As described in the first entry of this journal, if choosing to make a comprehensive tour of modern Bolivia, then the Trident Approach is recommended. If picking it, then advancing from Cochabamba - the epicenter - to the northwest is the way to explore the northern Bolivian Andean High Plateau, Oruro and La Paz are the main destinations along this path.
Carnival is the main - and some say the only - attraction in Oruro. UNESCO recognized it as a Human Heritage event and since then the city is called the Folkloric Capital of Bolivia. La Diablada - (The Devilish) as the event is usually called - takes place on the Saturday before Ash Wednesday and is a huge parade of devils performed by dancers in elaborate masks and customs, which attracts crowds from the whole country.
Plaza 10 de Febrero is the town's focal point. It features less important buildings that its counterparts in La Paz or Sucre, but that creates a good opportunity for enjoying the stylish Spaniard plaza itself. Beyond that and the fact nowadays Oruro is the northernmost stop of the Altiplano railway, there is one more site worth visiting: Socavon. If the traveler has time to see only one attraction in Bolivia, then the Socavon should be it. In this small enclave, the visitor can get a pretty good view of the Bolivian society: an extraordinary church, a mine turned into a museum, a museum of local sacred art, a monument to Bolivian miners and comprehensive views of the downtown area. All in one; reviewing this demands an entire journal.
Roughly halfway between Potosi and La Paz, and halfway between Cochabamba and La Paz, Oruro is too close to be connected to them with flights. Buses and cars make the way from La Paz in roughly three hours; a trip by bus costs less than three dollars. The road to La Paz is fully paved but narrow and features the highest number of fatal accidents in Bolivia; driving it at night is not recommended.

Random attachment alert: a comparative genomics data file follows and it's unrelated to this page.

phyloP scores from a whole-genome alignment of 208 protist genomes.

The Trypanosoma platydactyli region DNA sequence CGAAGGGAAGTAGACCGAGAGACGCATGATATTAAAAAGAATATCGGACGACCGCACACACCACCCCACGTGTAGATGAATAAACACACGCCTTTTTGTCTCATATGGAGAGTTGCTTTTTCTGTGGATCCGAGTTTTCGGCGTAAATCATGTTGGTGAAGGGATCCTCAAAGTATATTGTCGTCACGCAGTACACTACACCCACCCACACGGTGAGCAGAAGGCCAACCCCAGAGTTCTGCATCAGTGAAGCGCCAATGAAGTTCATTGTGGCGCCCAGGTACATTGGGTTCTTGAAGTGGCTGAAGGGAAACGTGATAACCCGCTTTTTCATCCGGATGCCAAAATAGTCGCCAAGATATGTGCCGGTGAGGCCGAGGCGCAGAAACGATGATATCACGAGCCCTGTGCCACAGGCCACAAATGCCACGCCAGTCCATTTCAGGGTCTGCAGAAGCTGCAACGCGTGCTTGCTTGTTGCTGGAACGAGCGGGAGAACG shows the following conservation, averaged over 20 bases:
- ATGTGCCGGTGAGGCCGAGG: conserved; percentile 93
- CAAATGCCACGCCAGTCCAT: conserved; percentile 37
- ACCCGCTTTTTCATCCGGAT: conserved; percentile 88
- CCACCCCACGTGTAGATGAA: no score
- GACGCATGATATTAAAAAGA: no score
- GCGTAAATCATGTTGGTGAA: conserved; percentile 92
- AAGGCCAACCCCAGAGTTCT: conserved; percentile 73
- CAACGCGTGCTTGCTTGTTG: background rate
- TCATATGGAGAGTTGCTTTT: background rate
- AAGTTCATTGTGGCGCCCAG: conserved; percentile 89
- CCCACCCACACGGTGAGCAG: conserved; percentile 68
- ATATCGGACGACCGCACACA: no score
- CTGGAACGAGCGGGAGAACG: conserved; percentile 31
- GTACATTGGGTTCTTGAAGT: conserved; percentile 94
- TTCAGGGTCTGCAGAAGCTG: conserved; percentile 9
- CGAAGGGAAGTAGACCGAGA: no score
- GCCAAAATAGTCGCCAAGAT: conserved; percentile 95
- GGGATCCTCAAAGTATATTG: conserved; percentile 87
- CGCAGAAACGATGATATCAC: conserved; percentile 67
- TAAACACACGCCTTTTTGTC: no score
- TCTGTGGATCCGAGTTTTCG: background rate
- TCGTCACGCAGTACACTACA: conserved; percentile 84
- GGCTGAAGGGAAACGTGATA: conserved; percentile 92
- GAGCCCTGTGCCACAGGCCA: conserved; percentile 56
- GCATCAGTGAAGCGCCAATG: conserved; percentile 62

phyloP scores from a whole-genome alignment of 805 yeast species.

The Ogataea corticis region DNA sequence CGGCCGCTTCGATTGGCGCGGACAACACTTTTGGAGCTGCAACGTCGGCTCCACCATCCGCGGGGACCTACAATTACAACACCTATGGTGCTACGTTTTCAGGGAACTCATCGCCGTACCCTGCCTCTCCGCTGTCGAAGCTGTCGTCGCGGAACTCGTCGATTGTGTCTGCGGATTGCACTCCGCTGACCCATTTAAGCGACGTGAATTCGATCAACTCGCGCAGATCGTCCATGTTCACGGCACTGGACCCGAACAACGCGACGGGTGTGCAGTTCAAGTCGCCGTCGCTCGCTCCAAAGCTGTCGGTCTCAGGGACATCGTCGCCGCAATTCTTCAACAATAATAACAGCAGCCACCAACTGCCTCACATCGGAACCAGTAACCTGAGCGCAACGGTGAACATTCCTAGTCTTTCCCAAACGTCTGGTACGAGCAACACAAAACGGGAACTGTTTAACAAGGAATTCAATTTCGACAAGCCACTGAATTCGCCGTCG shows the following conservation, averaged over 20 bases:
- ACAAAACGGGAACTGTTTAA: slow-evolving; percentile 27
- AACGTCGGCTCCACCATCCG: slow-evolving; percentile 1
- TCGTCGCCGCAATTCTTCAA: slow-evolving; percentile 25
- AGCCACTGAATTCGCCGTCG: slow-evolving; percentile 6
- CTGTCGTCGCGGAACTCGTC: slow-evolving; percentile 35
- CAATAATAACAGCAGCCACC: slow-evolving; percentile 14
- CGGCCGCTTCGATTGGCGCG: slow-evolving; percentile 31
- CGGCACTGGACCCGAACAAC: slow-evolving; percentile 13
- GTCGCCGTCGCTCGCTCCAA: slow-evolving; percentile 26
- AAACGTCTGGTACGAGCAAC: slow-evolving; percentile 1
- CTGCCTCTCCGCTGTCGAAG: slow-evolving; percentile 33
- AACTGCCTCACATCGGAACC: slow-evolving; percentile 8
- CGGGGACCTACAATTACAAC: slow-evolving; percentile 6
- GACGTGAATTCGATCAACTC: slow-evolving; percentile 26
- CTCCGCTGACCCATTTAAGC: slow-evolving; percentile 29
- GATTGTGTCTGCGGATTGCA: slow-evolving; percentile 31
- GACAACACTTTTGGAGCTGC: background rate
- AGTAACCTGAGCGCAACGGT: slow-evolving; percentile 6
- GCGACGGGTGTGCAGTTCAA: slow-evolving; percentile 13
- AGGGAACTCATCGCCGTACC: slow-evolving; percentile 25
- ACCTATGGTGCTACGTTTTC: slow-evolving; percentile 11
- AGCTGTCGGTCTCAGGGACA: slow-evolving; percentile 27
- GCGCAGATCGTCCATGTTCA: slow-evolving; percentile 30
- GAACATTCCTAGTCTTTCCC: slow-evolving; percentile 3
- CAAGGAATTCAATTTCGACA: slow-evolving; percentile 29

La Paz is one of the few world cities you won't forget your first view of it; like Rio de Janeiro, Venice and Hong Kong, it was built on a unique environment. This effect is especially true if you arrive to the city by bus from the south (like from Oruro); then, after passing its twin city, El Alto, which sits flat on the plateau, the land breaks down and you will see a city occupying a crater-like space. That combined with the lack of oxygen at that extreme altitude, you would experience a perfect illusion of having landed on another planet. After recovering your breath you will take a second look and discover that the crater is open in one side and just there, filling the whole of that opening is Mount Illimani. You will fail not to fall in love with it at first sight; its snow-covered trinity of peaks is the permanent stage of that huge amphitheatre called La Paz. Dusk or dawn, rain, sun or clouds, the mountain always provides an ever-changing focal point of beauty.
The city's last sight - if departing by air - is not less dramatic. El Alto International Airport is on the plateau's edge; thus, seconds after the take off, the ground drops below the airplane and La Paz appears on the tortuous slopes; not unlike Lukla in Nepal. The view is especially beautiful if leaving at night, when the city lights create a yellow on black topographical map of the area.
Mallasa - the lowest borough of the city - is 3100 meters above the sea level, while the upper part of the city touches the plateau at 4020m. Downtown La Paz is around 3600m. The altitude span is immense and unmatched by any other city on the globe, causing some of the odd effects described in Seasons. Kathmandu - at the Everest feet - is much lower, and Lhasa on the Tibetan plateau is about the height of downtown La Paz but below its upper neighborhoods. Care should be taken until the body acclimatizes.
In the context of the Trident Approach presented in this journal, La Paz is the last point in the visit. Even if not including Inca related sites (see next entry) there is plenty to see and do here. I reviewed the city in many other journals, - including Calacoto, Apaña and other less common destinations - so I won’t repeat myself here. Yet, it is worth to remark possible tours to the immediate vicinity – depending on the time available. Those could include the Mount Illimani area, El Alto, Chacaltaya and Huayna Potosi and if having more time, venturing also a bit into the Bolivian Amazonian Basin: Coroico and the Death Road and Sorata provide unforgettable views of tropic rainforest blending with snowed mountains in perfect – though unusual – harmony. Finally, reaching the area and not visiting the marvelous Titicaca Lake and the famous town next to it – Copacabana – would be almost unforgivable.